There’s a bit, straight out of a John Hughes film or something, where Ethan Crane is about to reach over and put his arm around Judy Jordan, but when she says, in reference to Omniman, “You can’t keep secrets from somebody you respect…Omniman couldn’t do that, could he?” his suave move turns into the old-fashioned fingers-through-his-own-hair move. Chris Sprouse sells the moment in a way that no previous Supreme artist would have been able to, and makes it more than just a cliché.
Issue #50 ends with a moment of defeat for our hero, denied affections because of his duplicitous life, and then we get a classic cliffhanger, as Judy Jordan’s young granddaughter reveals herself to be not what she had seemed. And, as we learn soon enough, Judy Jordan isn’t Judy Jordan at all.
She turns out to be Darius Dax, Supreme’s super-science nemesis, who had possessed Jordan’s body with “micro-machines” she accidentally inhaled after Dax’s “death.”
Moore doesn’t go to any length to make it plausible, other than the bit about the nanites, but it provides for a shocking surprise for Supreme when the elderly Jordan invades his Citadel Supreme and traps him inside his own Mirror Penitentiary (the Supreme version of the Phantom Zone).
It’s a simple plot: an old villain revealed as a formerly-trusted ally, pitting the superhero against his formerly captured adversaries. Moore provides little depth beyond that in the main narrative, but he doesn’t have to, because it’s a story that works well when properly told, and even though Chris Sprouse isn’t on board to draw the pictures as the story unfolds in issues #51-52a/b, it’s still a satisfying climax and conclusion.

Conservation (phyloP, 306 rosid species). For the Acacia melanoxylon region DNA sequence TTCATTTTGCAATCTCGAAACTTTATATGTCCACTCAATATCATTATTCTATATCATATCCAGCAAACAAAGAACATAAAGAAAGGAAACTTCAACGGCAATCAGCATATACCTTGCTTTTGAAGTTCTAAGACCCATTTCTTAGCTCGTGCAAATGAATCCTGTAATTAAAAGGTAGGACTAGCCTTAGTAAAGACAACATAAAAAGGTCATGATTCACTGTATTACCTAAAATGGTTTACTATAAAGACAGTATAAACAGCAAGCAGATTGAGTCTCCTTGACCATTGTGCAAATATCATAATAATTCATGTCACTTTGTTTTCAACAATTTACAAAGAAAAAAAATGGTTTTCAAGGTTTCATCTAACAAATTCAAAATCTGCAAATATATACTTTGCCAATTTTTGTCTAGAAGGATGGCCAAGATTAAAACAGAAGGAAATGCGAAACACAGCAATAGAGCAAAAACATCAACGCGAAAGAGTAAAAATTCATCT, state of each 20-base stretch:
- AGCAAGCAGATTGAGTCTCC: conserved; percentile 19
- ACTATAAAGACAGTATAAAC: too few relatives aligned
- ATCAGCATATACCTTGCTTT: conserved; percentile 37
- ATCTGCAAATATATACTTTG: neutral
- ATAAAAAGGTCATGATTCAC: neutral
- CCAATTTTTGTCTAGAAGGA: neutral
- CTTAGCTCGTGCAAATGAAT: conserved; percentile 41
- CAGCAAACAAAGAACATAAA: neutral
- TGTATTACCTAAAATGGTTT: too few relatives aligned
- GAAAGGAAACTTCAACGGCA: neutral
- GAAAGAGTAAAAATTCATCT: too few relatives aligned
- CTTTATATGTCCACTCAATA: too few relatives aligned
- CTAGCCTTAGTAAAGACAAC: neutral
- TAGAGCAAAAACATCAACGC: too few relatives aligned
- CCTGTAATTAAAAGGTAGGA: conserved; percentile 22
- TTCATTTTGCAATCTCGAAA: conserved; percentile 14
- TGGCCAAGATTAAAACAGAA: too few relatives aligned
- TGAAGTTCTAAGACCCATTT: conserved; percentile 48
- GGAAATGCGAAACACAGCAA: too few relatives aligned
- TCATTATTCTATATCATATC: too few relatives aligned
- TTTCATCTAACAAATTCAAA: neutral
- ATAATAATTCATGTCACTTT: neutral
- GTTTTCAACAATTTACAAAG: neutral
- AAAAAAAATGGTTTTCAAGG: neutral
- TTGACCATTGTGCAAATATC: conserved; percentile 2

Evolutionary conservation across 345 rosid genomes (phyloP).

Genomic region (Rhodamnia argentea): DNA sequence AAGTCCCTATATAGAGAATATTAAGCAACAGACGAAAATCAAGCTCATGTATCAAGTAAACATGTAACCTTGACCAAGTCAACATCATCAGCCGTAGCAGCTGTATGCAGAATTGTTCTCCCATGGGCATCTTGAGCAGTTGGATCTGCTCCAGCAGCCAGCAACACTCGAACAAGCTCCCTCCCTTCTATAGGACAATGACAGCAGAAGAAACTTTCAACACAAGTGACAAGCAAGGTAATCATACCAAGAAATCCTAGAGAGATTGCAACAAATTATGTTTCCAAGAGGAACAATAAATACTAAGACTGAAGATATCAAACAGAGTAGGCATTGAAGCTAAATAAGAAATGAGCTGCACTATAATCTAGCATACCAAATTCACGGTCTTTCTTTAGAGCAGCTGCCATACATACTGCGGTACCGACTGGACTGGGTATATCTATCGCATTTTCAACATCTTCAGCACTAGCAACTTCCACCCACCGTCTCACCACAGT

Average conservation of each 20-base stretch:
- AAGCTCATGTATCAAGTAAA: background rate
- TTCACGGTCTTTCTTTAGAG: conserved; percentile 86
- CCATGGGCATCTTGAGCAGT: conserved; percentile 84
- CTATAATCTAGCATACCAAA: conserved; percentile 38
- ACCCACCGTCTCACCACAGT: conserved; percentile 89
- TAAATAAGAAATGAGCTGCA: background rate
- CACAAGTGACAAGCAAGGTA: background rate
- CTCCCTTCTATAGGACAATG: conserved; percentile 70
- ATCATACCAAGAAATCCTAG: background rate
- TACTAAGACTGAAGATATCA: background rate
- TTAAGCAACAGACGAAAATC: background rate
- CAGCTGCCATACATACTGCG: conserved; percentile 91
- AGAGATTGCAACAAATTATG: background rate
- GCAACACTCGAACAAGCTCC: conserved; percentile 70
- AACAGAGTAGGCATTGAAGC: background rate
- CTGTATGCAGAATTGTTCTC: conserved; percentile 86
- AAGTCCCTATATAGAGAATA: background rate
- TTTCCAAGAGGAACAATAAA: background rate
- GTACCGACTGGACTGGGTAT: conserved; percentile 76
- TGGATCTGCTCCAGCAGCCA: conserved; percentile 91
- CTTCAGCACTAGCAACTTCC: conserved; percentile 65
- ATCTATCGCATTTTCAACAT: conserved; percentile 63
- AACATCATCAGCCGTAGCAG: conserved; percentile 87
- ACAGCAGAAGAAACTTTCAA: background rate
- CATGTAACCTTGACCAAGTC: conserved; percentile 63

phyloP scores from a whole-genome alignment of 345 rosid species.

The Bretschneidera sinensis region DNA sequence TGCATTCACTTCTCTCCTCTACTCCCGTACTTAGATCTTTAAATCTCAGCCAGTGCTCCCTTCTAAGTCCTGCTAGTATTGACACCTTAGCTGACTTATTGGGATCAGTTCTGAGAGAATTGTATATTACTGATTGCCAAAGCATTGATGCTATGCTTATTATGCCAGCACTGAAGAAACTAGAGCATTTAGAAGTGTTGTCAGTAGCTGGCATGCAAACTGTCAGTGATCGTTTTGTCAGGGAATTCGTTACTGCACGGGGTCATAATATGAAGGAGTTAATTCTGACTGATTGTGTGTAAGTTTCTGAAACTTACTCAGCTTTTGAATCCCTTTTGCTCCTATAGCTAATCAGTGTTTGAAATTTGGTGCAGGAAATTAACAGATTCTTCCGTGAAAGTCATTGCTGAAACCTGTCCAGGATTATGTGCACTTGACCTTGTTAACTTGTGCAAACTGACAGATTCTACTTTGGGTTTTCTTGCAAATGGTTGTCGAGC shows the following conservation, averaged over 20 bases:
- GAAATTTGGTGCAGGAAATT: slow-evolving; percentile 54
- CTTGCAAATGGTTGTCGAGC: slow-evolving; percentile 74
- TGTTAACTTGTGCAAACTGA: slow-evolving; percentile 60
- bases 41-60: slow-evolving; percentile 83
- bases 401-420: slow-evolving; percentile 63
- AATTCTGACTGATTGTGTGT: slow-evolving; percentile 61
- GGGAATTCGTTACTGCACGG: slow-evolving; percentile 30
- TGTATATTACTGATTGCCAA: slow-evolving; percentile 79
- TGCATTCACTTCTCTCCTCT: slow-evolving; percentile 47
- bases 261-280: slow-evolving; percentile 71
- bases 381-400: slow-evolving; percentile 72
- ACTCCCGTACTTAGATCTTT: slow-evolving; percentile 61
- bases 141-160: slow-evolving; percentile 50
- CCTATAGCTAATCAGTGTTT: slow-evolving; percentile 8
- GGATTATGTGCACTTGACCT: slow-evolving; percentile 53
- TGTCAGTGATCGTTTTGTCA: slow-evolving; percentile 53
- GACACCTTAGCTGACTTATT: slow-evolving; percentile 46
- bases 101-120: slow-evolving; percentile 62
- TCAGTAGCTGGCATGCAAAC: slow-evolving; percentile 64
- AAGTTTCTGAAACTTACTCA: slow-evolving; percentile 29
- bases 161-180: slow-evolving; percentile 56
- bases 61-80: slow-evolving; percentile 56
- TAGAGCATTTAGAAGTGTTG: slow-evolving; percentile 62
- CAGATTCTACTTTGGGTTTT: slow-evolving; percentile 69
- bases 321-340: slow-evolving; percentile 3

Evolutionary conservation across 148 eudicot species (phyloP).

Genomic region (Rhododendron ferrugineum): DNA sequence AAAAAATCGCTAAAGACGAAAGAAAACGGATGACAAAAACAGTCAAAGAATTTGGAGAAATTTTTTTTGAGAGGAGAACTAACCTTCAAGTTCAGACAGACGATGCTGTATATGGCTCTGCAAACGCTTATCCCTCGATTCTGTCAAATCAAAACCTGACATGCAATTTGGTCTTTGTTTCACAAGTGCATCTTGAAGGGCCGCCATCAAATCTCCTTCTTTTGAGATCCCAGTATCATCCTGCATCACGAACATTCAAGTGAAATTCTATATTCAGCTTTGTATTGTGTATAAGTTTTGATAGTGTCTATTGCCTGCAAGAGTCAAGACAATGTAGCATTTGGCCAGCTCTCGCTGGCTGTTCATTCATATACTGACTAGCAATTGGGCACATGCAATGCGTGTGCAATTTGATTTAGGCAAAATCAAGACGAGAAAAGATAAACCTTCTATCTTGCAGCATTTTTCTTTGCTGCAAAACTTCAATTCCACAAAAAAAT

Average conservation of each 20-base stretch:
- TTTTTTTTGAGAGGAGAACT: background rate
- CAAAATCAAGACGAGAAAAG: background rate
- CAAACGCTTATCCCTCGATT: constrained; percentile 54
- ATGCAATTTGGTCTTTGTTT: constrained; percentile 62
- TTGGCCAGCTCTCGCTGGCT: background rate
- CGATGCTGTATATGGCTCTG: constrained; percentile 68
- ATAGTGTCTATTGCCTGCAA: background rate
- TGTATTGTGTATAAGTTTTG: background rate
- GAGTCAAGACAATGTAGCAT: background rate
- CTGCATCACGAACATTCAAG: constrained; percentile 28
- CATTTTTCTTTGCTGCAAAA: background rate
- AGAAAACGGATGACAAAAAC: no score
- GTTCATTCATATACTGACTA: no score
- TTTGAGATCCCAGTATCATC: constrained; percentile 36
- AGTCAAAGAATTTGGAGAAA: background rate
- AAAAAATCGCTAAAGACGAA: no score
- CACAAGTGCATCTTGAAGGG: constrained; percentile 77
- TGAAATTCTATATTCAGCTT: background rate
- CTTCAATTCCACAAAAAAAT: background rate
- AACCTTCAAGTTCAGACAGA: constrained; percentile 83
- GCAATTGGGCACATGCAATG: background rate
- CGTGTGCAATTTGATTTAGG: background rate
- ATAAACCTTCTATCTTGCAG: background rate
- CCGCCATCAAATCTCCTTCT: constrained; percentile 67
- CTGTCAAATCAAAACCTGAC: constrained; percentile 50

The best moments, though, which is often true for Moore’s Supreme run, are the flashback episodes, and future League of Extraordinary Gentlemen collaborator Kevin O’Neill is the unlikely choice to draw the side story of Squeak the Supremouse in a story that could only be called “What a Friend We Have in Cheeses!” from Supreme #52a. It’s a condensed tour through Squeak’s adventures with other versions of Supreme, as he tries to rally the gang for the annual 1950s vs. 1960s baseball game. The genius moment of the brief episode is when Squeak confronts the umpire, grim 1980s Supreme, who is drawn in a near-perfect parody of Frank Miller’s Sin City style, and gives us lines like, “Life is the game. We play. We don’t have a choice. It’s what we do,” with a pause after each pithy sentence.
That short Squeak story ends with the Supremouse getting whacked in the head by a bat, and grim 1980s Supreme coming to grimly mourn his grimly slain comrade. “Death claims even you,” he declares. But no, Squeak’s fine. He bounces up out of his deathbed and declares, with awful puns, that he’s ready for yet another adventure.